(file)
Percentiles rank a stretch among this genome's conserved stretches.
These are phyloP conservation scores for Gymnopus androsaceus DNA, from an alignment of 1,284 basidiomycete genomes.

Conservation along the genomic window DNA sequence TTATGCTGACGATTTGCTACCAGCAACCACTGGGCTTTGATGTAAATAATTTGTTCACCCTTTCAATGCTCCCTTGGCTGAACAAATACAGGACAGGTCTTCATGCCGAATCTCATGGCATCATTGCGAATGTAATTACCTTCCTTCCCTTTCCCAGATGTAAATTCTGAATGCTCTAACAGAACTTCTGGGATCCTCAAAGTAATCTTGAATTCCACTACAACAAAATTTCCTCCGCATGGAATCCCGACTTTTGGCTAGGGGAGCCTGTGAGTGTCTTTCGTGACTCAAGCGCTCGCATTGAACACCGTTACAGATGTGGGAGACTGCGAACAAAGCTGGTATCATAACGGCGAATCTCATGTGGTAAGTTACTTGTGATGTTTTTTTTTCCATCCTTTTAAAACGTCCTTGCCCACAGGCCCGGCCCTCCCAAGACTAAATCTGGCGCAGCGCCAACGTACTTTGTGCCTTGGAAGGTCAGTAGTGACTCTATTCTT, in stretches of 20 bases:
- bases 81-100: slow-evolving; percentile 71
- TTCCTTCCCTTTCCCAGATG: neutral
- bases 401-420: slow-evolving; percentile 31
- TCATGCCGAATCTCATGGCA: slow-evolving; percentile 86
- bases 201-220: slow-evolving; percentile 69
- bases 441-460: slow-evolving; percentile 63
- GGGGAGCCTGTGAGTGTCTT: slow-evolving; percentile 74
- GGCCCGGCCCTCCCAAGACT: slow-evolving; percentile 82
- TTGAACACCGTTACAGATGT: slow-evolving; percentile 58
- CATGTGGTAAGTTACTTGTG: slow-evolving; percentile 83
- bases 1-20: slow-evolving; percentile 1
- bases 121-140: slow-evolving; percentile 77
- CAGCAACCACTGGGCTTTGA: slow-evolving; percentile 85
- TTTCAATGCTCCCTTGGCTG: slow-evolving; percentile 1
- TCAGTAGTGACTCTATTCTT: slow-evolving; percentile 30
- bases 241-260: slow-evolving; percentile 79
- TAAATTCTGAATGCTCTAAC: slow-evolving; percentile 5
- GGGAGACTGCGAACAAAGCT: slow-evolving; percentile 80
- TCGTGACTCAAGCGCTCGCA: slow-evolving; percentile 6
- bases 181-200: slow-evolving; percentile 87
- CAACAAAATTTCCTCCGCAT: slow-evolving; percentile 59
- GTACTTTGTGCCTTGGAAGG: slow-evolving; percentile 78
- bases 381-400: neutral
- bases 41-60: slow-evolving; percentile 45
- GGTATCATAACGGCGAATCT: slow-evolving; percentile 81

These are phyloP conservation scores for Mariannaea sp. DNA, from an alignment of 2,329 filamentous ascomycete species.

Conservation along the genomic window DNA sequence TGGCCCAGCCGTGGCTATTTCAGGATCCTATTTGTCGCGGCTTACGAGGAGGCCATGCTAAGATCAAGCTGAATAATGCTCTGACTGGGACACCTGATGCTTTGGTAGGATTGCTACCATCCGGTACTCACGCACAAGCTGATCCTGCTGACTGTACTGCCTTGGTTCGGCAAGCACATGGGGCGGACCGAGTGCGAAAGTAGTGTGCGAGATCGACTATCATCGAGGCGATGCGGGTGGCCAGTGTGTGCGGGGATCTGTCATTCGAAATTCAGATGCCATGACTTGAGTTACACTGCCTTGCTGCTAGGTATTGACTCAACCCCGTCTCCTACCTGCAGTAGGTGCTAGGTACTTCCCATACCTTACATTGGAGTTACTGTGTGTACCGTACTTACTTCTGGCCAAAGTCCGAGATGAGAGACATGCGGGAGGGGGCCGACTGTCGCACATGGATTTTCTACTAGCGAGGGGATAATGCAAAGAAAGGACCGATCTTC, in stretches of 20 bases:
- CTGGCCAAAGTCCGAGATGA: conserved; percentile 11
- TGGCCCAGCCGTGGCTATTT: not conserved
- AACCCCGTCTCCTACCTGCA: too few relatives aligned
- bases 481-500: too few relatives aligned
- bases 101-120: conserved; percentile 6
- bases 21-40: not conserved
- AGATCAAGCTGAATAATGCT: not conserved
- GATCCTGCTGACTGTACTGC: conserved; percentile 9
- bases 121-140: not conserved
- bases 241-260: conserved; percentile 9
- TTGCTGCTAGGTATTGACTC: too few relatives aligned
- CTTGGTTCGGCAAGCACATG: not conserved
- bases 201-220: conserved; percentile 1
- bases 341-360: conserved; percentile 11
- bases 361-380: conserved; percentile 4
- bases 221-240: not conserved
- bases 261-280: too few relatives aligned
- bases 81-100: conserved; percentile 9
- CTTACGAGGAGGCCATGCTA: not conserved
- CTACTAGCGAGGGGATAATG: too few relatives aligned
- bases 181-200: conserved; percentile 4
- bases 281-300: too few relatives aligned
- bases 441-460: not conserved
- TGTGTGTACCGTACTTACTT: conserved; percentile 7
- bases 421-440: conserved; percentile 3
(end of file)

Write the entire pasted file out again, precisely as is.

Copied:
Percentiles rank a stretch among this genome's conserved stretches.
These are phyloP conservation scores for Gymnopus androsaceus DNA, from an alignment of 1,284 basidiomycete genomes.

Conservation along the genomic window DNA sequence TTATGCTGACGATTTGCTACCAGCAACCACTGGGCTTTGATGTAAATAATTTGTTCACCCTTTCAATGCTCCCTTGGCTGAACAAATACAGGACAGGTCTTCATGCCGAATCTCATGGCATCATTGCGAATGTAATTACCTTCCTTCCCTTTCCCAGATGTAAATTCTGAATGCTCTAACAGAACTTCTGGGATCCTCAAAGTAATCTTGAATTCCACTACAACAAAATTTCCTCCGCATGGAATCCCGACTTTTGGCTAGGGGAGCCTGTGAGTGTCTTTCGTGACTCAAGCGCTCGCATTGAACACCGTTACAGATGTGGGAGACTGCGAACAAAGCTGGTATCATAACGGCGAATCTCATGTGGTAAGTTACTTGTGATGTTTTTTTTTCCATCCTTTTAAAACGTCCTTGCCCACAGGCCCGGCCCTCCCAAGACTAAATCTGGCGCAGCGCCAACGTACTTTGTGCCTTGGAAGGTCAGTAGTGACTCTATTCTT, in stretches of 20 bases:
- bases 81-100: slow-evolving; percentile 71
- TTCCTTCCCTTTCCCAGATG: neutral
- bases 401-420: slow-evolving; percentile 31
- TCATGCCGAATCTCATGGCA: slow-evolving; percentile 86
- bases 201-220: slow-evolving; percentile 69
- bases 441-460: slow-evolving; percentile 63
- GGGGAGCCTGTGAGTGTCTT: slow-evolving; percentile 74
- GGCCCGGCCCTCCCAAGACT: slow-evolving; percentile 82
- TTGAACACCGTTACAGATGT: slow-evolving; percentile 58
- CATGTGGTAAGTTACTTGTG: slow-evolving; percentile 83
- bases 1-20: slow-evolving; percentile 1
- bases 121-140: slow-evolving; percentile 77
- CAGCAACCACTGGGCTTTGA: slow-evolving; percentile 85
- TTTCAATGCTCCCTTGGCTG: slow-evolving; percentile 1
- TCAGTAGTGACTCTATTCTT: slow-evolving; percentile 30
- bases 241-260: slow-evolving; percentile 79
- TAAATTCTGAATGCTCTAAC: slow-evolving; percentile 5
- GGGAGACTGCGAACAAAGCT: slow-evolving; percentile 80
- TCGTGACTCAAGCGCTCGCA: slow-evolving; percentile 6
- bases 181-200: slow-evolving; percentile 87
- CAACAAAATTTCCTCCGCAT: slow-evolving; percentile 59
- GTACTTTGTGCCTTGGAAGG: slow-evolving; percentile 78
- bases 381-400: neutral
- bases 41-60: slow-evolving; percentile 45
- GGTATCATAACGGCGAATCT: slow-evolving; percentile 81

These are phyloP conservation scores for Mariannaea sp. DNA, from an alignment of 2,329 filamentous ascomycete species.

Conservation along the genomic window DNA sequence TGGCCCAGCCGTGGCTATTTCAGGATCCTATTTGTCGCGGCTTACGAGGAGGCCATGCTAAGATCAAGCTGAATAATGCTCTGACTGGGACACCTGATGCTTTGGTAGGATTGCTACCATCCGGTACTCACGCACAAGCTGATCCTGCTGACTGTACTGCCTTGGTTCGGCAAGCACATGGGGCGGACCGAGTGCGAAAGTAGTGTGCGAGATCGACTATCATCGAGGCGATGCGGGTGGCCAGTGTGTGCGGGGATCTGTCATTCGAAATTCAGATGCCATGACTTGAGTTACACTGCCTTGCTGCTAGGTATTGACTCAACCCCGTCTCCTACCTGCAGTAGGTGCTAGGTACTTCCCATACCTTACATTGGAGTTACTGTGTGTACCGTACTTACTTCTGGCCAAAGTCCGAGATGAGAGACATGCGGGAGGGGGCCGACTGTCGCACATGGATTTTCTACTAGCGAGGGGATAATGCAAAGAAAGGACCGATCTTC, in stretches of 20 bases:
- CTGGCCAAAGTCCGAGATGA: conserved; percentile 11
- TGGCCCAGCCGTGGCTATTT: not conserved
- AACCCCGTCTCCTACCTGCA: too few relatives aligned
- bases 481-500: too few relatives aligned
- bases 101-120: conserved; percentile 6
- bases 21-40: not conserved
- AGATCAAGCTGAATAATGCT: not conserved
- GATCCTGCTGACTGTACTGC: conserved; percentile 9
- bases 121-140: not conserved
- bases 241-260: conserved; percentile 9
- TTGCTGCTAGGTATTGACTC: too few relatives aligned
- CTTGGTTCGGCAAGCACATG: not conserved
- bases 201-220: conserved; percentile 1
- bases 341-360: conserved; percentile 11
- bases 361-380: conserved; percentile 4
- bases 221-240: not conserved
- bases 261-280: too few relatives aligned
- bases 81-100: conserved; percentile 9
- CTTACGAGGAGGCCATGCTA: not conserved
- CTACTAGCGAGGGGATAATG: too few relatives aligned
- bases 181-200: conserved; percentile 4
- bases 281-300: too few relatives aligned
- bases 441-460: not conserved
- TGTGTGTACCGTACTTACTT: conserved; percentile 7
- bases 421-440: conserved; percentile 3